I asked Edge to design 3 more functions specifically to help try and hide my orders from these people. I do not know If this can be described as HFT, to me It Is just giving me the ability to have some extra functions that my base trading software (TT) does not give me and It should be noted that I only use these functions Intermittently
and sometimes not at all. It Is called Navtrader, but it could be called anything and I was the only one who helped design it, albeit my design Ideas were 100% generated from what I had already seen other traders using already in the emini SP. Please note I believe I have only had this NavTrader since the beginning of 2013 at the very earliest
I decided that the only way I could mask my orders, was to place them as the market changed price so that they may not be seen In the ‘chaos’ of a price change. So I would have my orders pending to be placed as the market went from bid to offer or offer to bid.
The 3 main functions are as follows:
JOIN : These are pending orders that will be joined anywhere requested along the order book and become active when the price changed, Remarkably, these orders were still subject to the Insider trading I describe above, even when they are as small as a 50 lot !
SNAP: These are orders that are the same as JOIN but at the market best price ao that they become traded almost Immediately. I also have a function that lets you put In a minimum quantity so that the buy/sell SNAP order only becomes active when there Is a minimum of that number of contracts on the offer/bid. This worked rather beautifully when the mass manipulator of the e-mini sp was doing his normal manipulative activity at price 1800.00 on Friday 24th January circa 12.23pm. The fake bids he had placed were being removed too quickly for me to hit. If I had put a snap for 700 with 0 as minimum volume , It would not have been filled because as soon the bid was more than 1 lot bid the 700 would have been active. With my 699 then resting the normal forms of manipulation that occur on 100% of my orders EXCLUSIVELY would then have preceded to follow. So I put a 700 lot SNAP with a minimum volume of 600, et voila I got my full 700.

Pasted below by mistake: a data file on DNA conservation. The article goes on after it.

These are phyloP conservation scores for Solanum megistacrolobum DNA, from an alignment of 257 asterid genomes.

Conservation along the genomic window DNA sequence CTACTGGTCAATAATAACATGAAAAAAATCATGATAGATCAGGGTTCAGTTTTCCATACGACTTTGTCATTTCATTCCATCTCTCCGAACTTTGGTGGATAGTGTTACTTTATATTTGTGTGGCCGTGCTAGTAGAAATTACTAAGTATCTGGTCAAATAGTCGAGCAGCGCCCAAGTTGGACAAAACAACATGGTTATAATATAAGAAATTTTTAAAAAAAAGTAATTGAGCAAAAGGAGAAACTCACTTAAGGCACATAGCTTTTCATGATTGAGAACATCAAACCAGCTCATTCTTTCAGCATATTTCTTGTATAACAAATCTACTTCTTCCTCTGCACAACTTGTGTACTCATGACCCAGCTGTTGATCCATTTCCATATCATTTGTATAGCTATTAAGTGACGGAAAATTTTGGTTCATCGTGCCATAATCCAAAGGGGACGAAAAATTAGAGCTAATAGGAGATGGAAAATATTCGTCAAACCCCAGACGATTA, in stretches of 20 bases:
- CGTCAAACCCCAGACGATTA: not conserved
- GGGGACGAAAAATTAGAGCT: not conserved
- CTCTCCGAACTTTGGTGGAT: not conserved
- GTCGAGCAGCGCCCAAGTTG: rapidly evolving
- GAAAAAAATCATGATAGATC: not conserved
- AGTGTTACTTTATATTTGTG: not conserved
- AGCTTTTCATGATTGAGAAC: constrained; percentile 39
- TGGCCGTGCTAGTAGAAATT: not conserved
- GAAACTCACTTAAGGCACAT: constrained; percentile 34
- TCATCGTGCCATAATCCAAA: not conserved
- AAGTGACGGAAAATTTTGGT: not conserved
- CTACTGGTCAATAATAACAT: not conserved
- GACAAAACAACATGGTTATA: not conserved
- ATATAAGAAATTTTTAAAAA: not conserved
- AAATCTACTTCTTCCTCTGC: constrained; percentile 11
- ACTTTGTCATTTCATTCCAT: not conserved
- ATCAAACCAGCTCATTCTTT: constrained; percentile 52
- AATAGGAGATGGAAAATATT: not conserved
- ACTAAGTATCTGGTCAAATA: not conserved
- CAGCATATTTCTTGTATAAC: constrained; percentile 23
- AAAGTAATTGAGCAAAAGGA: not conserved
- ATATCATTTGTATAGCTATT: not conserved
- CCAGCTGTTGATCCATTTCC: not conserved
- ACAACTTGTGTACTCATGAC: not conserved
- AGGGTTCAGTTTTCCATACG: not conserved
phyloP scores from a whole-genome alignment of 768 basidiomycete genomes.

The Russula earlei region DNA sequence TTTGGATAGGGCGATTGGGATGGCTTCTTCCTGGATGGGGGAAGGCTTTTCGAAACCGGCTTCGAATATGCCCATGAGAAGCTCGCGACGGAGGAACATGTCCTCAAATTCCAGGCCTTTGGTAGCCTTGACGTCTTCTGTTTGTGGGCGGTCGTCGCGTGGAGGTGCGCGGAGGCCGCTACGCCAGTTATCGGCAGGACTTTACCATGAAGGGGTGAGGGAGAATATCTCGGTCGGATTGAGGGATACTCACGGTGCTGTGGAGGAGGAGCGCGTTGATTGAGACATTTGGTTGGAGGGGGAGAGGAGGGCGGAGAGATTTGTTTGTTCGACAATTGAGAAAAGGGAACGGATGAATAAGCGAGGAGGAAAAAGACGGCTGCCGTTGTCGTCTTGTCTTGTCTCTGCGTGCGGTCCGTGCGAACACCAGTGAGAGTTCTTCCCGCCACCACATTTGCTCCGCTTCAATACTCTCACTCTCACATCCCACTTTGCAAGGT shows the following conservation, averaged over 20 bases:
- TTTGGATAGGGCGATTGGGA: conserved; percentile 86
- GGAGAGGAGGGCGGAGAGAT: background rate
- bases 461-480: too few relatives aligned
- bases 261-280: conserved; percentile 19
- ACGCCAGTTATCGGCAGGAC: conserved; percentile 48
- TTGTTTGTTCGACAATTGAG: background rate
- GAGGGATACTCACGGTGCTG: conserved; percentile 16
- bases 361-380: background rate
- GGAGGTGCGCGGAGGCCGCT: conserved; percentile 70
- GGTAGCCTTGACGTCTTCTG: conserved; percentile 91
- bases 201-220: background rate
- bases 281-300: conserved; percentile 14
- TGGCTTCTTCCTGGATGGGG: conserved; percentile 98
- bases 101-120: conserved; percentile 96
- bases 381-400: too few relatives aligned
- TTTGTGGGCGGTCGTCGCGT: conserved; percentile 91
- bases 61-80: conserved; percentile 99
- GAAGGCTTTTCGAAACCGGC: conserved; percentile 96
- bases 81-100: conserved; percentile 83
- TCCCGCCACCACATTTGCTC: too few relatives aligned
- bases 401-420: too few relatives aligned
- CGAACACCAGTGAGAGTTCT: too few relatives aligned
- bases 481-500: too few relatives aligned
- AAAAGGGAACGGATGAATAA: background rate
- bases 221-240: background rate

ICE: The Iceberg function on the CME Isn’t adequate for me, I hardly ever use it because It puts me at the back of the queue all the time. Hence, 2,000 needs to trade to get me out of 800 lots for example. My iceberg function is placed at a price and as soon as It Is bid/offered at the price the iceberg will take all contracts at the price up to and Including the number of my order. Again, there Is a minimum volume box, so for example I can put 50 Into it and put a sell ICE of 1,000 and then at that price every time the bid Is more than 50, the ICE will take all contracts out until 1,000 Is traded. This Is a good way of catching spoofers, and et voila I can trade 1.000 lots at one price (following on from the above example).
The other orders I sometimes place during the day are slightly away from the market price and move up and down as the market moves with It This Is to catch any blips up/down In the market so that I can make a small profit as the market comes back Into line(almost Immediately). These orders are placed rarely and only when I believe the market Is excessively weak or strong. Again, this was Inspired by other traders I could see doing the exact same thing.
Well … Assiduous Readers will be sympathetic, I hope, to my readiness to believe that one guy working alone with some occasional contract help can make the big guys look like fools. But these three functions seem perfectly straightforward to me and it will be most interesting to learn whether Sarao did in fact develop and use them and if they did in fact work as well as claimed.
Hunsader has produced a chart showing the January 24 spoofing/counter-spoofing battle:
On the other hand, of course, there are some pretty damning affidavits; it seems clear that:
- Sarao was spoofing
- He was also engaged in anti-spoofing
- spoofing rules are unenforceable and should be scrapped